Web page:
AMHA Registration Photo Checklist
Photos should be no smaller than three by three inches (3x3). Horse's image must be 80 percent (80%) of the photo. Horse's image should be limited to only that specific horse (no groupings). Do not trim photographs.
QUALITY - Avoid these common mistakes: 
- Submitting photo of foal nursing, with its head down grazing, in a feed bucket, or standing in hay, a field or pasture.
- Photos that clearly show all four feet are best.
- Avoid photographs that are too light or too dark.
- AMHA needs good clear photographs of the horse's color during different stages.
- Digital photographs are only accepted IF printed on photographic paper.
TRANSFER NOTE - ALWAYS compare very carefully the horse your are purchasing with the photograph of the horse on the certificate. ALWAYS make sure to include photographs of all markings when sending in transfers of ownership.


About the Miniature Horse

Miniature Horses Today
Miniature Horses Facts
The Future of the Miniature
History of the Miniature Horse
The Standard of Perfection
General Care of Miniatures
Choosing the Right Miniature

Showing Your Miniature Horse

Local Show Schedule

Educational Features

Tips From Photographer Liz McMillan

Horse Hints:
Make sure to clip your horse at least one week in advance to get his true color.

Reclip head, ears, and neck the day of the photo shoot if taking head shots.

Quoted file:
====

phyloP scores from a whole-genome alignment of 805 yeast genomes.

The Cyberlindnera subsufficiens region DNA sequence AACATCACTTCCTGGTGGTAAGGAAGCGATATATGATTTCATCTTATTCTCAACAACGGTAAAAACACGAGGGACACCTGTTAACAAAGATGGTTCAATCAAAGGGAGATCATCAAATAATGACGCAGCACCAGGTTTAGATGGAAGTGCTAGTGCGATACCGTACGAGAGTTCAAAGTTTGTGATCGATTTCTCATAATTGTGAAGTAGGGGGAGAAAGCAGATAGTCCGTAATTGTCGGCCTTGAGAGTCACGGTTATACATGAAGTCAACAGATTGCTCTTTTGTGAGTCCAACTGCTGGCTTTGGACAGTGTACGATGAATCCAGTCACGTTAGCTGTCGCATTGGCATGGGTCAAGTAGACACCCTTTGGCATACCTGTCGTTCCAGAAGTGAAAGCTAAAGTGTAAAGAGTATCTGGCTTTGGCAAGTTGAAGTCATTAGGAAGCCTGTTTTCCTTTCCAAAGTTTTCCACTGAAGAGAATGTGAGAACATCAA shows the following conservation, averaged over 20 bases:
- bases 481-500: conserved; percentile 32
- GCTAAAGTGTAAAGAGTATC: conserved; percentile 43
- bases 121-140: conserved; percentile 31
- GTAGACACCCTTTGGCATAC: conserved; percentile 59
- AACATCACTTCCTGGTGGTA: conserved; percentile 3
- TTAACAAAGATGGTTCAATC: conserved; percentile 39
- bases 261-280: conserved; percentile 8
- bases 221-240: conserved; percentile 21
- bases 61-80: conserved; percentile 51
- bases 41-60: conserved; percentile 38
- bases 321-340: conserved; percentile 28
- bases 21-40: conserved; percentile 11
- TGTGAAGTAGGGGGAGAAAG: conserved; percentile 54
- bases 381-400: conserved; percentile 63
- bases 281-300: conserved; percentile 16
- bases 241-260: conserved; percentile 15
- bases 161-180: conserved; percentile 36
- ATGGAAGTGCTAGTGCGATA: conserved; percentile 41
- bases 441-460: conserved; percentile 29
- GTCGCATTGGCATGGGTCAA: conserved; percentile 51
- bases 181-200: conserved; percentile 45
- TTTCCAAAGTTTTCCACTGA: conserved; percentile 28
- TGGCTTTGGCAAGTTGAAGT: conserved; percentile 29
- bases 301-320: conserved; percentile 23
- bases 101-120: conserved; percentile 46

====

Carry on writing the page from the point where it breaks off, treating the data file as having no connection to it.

-Bathe as necessary to present your horse's best, pay close attention to white areas

-Less means more regarding make-up, a light dusting with a sheen produce and a damp rag will go a long way.

Tactful Tack:
-Make sure all equipment is clean and well fitted.

-A show halter is best when taking head and neck shots.

-Don't discount the power a free movement photo (taken in enclosed area without tack) might have for your horse.

Background Checks:
-Select a background that is relatively simple, as this will focus the attention on the horse not the scenery.

-Make sure background area is prepared (fences painted, lawn mowed, etc.)

Handling and Gimmicks
-The fewer number of people involved, the better as too many people will distract the horse.

-Know the props/gimmicks that will get the expression you need from your horse and have them handy (i.e. mirrors, trash bags, rattles, another horse)


Horses with black tones in their coats such as blacks, bays, blue roans, and grays photograph better in the morning hours? And, the afternoon hours are a better time to photograph horses with red tones in their coats such as sorrels, chestnuts, and red roans?